Industry News, August 2015

John Harrison’s “Clock B” Breaks World Record

By Andrew DeKeyser, CW21

John Harrison circa 1765Dubbed simply “Clock B,” the timekeeper designed by John Harrison some 250 years ago and made by clockmaker Martin Burgess, ran its way into the Guinness World Records on April 18, 2015, after running only 5/8 of a second slow over 100 days. Guinness described it as the “most accurate mechanical clock with a pendulum swinging in free air.” The trials were overseen by the Worshipful Company of Clockmakers and the National Physical Laboratory beginning on January 6 of this year.
    Harrison described this clock in his controversial book that he used to criticize his competitors and make the audacious claim that his clock could keep time within a second over a 100 day period. Burgess’s second attempt to construct that clock to Harrison’s exact specifications achieved this goal.
    The Harrison-designed clock features a grasshopper escapement as well as a light pendulum bob and large amplitude. Harrison sought to improve on the design of the verge escapement while utilizing Christiaan Huygens’s application of the pendulum to horology. Harrison, a self-taught clockmaker, often used wood in his early clocks because he was a carpenter. He made his first clock at the age of 20, using metal only where absolutely necessary. He preferred wood as a building material because he was very skilled working with it. He discovered that the wood of the lignum vitae tree was naturally greasy and acts as a self-lubricating building material. A tower clock he completed in 1722 has run continuously (other than a short period in 1884 for reconditioning) for more than 270 years. As his skills as a clockmaker grew, he invented the grasshopper escapement and the gridiron pendulum and befriended several other horologists such as George Graham and Thomas Tompion.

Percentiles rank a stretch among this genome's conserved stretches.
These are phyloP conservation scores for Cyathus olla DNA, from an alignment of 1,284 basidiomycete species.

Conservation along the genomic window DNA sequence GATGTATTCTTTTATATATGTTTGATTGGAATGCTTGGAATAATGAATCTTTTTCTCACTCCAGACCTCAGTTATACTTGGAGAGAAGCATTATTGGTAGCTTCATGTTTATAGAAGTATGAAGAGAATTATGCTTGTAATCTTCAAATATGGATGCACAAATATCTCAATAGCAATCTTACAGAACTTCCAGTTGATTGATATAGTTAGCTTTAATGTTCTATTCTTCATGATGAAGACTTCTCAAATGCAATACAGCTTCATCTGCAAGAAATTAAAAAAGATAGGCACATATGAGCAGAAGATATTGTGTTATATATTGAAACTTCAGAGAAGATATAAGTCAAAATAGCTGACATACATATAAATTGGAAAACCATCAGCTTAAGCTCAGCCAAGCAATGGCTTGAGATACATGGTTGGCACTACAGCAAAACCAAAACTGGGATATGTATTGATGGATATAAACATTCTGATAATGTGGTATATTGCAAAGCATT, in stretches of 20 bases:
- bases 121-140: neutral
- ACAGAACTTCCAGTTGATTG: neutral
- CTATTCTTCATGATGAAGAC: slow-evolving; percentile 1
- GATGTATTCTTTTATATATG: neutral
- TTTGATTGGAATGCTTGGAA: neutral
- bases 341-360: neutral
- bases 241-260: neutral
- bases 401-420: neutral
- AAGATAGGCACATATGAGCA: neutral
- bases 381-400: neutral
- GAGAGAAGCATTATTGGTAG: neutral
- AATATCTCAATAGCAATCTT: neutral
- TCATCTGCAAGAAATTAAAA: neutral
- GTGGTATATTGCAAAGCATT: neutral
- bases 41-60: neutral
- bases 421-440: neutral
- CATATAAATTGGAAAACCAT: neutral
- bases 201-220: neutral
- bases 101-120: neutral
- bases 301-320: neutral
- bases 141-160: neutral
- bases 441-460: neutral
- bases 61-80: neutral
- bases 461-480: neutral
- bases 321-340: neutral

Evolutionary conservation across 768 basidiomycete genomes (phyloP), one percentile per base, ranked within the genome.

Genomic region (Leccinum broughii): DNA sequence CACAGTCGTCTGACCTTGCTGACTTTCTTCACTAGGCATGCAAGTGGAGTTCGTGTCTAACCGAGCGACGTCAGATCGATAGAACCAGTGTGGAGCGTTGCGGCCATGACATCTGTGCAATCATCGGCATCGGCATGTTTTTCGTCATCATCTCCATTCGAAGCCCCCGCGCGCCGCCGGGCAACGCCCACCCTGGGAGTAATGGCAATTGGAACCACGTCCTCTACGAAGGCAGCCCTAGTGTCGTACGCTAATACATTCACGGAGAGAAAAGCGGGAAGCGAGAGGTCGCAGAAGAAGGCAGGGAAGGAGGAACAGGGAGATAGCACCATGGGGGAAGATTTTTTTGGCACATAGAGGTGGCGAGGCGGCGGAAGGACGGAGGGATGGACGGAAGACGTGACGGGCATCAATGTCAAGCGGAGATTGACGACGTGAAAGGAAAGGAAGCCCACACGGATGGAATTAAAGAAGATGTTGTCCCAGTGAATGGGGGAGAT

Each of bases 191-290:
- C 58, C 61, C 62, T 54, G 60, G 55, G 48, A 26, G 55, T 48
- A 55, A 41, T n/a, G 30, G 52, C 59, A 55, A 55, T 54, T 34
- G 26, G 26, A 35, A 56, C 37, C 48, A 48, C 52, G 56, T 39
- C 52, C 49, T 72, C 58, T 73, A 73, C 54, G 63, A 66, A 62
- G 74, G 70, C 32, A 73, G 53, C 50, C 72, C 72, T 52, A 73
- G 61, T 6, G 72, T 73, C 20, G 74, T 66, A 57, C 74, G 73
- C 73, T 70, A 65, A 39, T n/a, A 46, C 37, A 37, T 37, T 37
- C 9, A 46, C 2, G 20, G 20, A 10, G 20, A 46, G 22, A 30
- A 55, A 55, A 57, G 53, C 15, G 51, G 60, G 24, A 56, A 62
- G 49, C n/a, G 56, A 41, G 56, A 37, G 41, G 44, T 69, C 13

John Harrison is best known for his invention of the marine chronometer. He dedicated his life to win the British government’s £20,000 challenge issued in 1714 to solve the problem of establishing longitude at sea within half a degree or two minutes time. When travelling west, the local time moves back one hour for every 15° of longitude. So, if the local times are known at two different points, the distance between them can be calculated, thus establishing longitude. Local time is established by the position of the sun in the sky at that specific time of year, and Greenwich local time is kept by Harrison’s marine chronometer.

Sources:
“John Harrison and the Longitude Problem.” Royal Museums Greenwich website: www.rmg.co.uk/explore/astronomy-and-time/time-facts/harrison.
McKie, R. “Clockmaker John Harrison Vindicated 250 Years after ‘Absurd’ Claims.” The Guardian. www.theguardian.com/science/2015/apr/19/clockmaker-john-harrison-vindicated-250-years-absurd-claims.  
Singleton, M. “John Harrison’s ‘Clock B’ Sets A World Record over 250 Years after It Was Designed.” The Verge. www.theverge.com/2015/4/20/8456821/john-harrison-clock-b-world-record.
Sobel, Dava and William J. H. Andrewes. The Illustrated Longitude. New York: Walker and Co., 1998.

 

 

Andrew DeKeyser is the owner of HCP Watchmaking in Sisters, Oregon. He graduated from the Lititz Watch Technicum with WOSTEP certification.

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